Over the past two to three years, human resources and talent acquisition have weathered more changes than in decades. Human resources and talent acquisition teams should be in lockstep with each other yet flexible enough to attract and retain a competitive workforce. This blog post discusses the impact of human resources on talent acquisition teams, offering context for how to cater to today’s talent.
Changes in the Wake of the Pandemic
Terms like “quiet quitting” and “Great Resignation” would’ve been unfamiliar in 2019. The Bureau of Labor Statistics reports that over 50 million Americans quit their jobs in 2022—usually to take other positions. Freelancing, side hustles, and entrepreneurship are more popular than ever.
While today’s business challenges seem constant, they also help leaders advance themselves and their teams. Human resources and talent teams must fire on all cylinders to recruit and maintain top talent. Where human resources can pave the way is creating the best employee experience possible. McKinsey research shows that organizations where HR provides a positive employee experience are 1.3 times more likely to report organizational outperformance.
How are you cultivating your employees at this moment? Assess whether you are providing support that matters to employees right now. Snack bars and gym discounts aren’t enough. Improving your employee experience creates a ripple effect that draws in quality talent. For example, benefits packages shouldn’t be one-size-fits-all, and experienced professionals may require necessities that new college grads don’t. Giving flexible, more personalized benefits like learning and development or fertility and family planning offerings will go a long way with diverse talent acquisition and retention.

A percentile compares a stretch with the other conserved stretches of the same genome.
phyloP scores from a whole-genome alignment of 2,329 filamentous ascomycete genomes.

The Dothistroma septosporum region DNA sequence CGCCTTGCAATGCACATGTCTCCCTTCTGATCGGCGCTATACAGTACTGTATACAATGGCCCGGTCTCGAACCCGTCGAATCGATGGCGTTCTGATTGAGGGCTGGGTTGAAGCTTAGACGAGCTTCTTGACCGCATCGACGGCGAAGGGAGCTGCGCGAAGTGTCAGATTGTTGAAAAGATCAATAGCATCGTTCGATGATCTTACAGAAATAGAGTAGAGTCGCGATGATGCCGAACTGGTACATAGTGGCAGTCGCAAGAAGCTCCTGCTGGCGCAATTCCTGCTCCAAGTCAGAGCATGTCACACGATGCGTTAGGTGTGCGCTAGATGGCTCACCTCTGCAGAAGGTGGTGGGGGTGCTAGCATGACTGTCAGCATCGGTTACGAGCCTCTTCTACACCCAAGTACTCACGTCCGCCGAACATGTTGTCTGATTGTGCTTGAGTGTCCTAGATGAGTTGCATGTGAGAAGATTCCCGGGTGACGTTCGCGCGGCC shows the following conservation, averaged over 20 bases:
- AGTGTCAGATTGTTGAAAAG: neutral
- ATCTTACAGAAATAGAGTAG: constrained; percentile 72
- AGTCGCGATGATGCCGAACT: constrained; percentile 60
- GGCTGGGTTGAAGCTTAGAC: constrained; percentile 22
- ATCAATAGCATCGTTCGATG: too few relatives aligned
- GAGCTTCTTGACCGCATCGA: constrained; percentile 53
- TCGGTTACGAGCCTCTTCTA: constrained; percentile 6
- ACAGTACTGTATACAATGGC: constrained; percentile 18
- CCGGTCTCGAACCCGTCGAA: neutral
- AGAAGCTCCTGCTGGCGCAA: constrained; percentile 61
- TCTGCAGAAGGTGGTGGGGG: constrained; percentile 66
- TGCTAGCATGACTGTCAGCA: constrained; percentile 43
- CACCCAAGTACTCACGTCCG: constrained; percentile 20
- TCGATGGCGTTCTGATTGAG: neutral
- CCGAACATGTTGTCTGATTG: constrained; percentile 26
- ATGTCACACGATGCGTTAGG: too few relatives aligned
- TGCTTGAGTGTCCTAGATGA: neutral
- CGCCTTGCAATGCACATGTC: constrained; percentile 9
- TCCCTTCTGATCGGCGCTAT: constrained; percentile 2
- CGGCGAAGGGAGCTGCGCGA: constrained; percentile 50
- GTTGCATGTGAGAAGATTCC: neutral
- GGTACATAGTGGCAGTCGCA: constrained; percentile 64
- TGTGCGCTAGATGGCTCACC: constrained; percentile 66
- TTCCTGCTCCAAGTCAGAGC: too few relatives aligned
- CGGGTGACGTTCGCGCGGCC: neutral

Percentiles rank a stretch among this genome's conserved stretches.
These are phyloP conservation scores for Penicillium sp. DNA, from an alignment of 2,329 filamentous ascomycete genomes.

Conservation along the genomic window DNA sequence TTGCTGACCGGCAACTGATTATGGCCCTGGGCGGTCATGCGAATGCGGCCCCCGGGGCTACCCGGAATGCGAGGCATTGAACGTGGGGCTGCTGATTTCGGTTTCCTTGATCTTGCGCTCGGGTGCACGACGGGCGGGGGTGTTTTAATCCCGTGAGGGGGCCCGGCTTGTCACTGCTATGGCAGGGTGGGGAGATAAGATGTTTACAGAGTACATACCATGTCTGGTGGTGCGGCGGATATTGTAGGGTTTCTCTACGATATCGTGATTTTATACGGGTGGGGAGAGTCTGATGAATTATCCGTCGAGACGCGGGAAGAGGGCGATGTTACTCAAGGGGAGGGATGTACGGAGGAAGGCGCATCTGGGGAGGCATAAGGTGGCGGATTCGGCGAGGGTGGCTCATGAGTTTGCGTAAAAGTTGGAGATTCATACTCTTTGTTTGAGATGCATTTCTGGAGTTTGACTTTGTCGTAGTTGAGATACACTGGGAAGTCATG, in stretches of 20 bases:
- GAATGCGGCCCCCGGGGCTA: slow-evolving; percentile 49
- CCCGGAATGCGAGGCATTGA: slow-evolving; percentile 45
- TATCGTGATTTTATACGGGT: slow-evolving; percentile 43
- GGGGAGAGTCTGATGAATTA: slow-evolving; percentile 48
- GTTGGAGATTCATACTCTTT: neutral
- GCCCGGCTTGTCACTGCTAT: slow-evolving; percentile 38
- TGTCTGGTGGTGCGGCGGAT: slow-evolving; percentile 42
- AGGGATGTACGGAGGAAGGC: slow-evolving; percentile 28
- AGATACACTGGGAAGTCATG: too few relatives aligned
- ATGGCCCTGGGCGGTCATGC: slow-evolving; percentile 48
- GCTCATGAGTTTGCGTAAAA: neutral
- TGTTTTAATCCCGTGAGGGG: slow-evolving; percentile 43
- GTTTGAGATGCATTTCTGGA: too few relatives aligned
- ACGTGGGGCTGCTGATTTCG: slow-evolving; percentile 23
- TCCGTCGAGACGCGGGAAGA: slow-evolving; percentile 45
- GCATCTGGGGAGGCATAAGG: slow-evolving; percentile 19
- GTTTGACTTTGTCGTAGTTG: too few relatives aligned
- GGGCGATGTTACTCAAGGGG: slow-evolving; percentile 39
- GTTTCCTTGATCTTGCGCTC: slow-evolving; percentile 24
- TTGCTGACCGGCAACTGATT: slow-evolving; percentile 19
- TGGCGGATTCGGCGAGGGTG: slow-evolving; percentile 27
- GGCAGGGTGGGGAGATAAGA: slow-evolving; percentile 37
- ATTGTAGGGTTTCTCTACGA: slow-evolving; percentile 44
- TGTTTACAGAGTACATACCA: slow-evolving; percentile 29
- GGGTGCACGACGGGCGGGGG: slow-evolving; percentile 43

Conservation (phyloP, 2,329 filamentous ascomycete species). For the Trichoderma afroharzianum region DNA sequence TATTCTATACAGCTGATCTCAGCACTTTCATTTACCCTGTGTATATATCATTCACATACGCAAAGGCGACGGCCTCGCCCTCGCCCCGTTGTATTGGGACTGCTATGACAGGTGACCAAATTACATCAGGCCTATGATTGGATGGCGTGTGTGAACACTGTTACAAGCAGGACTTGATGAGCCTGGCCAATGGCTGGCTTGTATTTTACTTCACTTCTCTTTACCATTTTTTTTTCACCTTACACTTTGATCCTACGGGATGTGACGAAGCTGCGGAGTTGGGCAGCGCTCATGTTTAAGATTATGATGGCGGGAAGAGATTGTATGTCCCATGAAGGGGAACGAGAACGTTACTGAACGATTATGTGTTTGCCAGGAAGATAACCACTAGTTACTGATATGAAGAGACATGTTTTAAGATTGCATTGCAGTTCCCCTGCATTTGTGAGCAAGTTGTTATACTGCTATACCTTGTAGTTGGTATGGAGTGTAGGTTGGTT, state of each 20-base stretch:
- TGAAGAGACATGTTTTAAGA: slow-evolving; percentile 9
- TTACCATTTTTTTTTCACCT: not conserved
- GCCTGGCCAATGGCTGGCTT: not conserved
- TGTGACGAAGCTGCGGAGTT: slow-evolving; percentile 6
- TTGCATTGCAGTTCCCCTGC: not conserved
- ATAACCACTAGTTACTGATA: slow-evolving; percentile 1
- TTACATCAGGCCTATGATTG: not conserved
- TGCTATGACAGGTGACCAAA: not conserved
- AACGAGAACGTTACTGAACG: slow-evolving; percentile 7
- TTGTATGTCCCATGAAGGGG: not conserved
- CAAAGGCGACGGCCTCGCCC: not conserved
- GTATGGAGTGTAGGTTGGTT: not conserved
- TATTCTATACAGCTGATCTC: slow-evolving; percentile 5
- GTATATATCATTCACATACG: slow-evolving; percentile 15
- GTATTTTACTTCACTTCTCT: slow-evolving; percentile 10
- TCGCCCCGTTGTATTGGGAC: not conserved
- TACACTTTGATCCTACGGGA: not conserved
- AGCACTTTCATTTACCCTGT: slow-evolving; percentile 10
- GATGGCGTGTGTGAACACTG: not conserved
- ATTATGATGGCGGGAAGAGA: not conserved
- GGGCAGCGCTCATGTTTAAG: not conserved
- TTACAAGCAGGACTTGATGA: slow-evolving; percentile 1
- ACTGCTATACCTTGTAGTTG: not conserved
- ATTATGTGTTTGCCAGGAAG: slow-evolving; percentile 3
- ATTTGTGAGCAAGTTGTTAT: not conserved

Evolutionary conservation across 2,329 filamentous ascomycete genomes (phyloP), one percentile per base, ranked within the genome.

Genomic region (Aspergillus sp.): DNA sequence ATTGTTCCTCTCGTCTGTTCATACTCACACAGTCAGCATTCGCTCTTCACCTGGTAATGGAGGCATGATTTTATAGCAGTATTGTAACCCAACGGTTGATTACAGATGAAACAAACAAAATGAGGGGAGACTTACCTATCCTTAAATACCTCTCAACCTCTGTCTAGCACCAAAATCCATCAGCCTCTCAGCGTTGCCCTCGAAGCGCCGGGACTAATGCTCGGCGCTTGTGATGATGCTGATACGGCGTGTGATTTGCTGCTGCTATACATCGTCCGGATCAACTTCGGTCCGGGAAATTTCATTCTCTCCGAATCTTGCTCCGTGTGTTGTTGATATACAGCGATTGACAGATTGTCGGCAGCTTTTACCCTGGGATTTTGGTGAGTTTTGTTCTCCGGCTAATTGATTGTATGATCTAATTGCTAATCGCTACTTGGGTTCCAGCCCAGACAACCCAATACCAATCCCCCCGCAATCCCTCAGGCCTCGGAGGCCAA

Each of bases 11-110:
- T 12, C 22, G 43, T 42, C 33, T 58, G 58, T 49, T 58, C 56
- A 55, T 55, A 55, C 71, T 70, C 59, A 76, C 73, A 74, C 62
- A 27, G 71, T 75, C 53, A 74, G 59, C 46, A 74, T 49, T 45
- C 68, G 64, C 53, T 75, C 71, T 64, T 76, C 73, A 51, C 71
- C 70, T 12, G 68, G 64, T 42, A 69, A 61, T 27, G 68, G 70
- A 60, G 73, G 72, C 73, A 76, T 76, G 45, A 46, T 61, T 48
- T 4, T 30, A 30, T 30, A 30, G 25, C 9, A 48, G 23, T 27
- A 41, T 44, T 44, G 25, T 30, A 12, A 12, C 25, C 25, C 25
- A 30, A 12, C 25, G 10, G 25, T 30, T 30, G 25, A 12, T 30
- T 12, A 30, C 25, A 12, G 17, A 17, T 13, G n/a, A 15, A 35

Other ways to improve your employee experience are promoting wellness and mental health. Institute mental health days and provide access to apps like Headspace, Calm, and Talkspace for therapy and meditation. Ask your employees how they can be happier at work. One of your employees may want to come in a half-hour later than usual so they can attend an exercise class before work. Communicate how you focus on employee wellness to prospective talent. Now is the time to eliminate, adjust, or review your company programs and policies to provide an exceptional employee experience and meet today’s candidate’s expectations.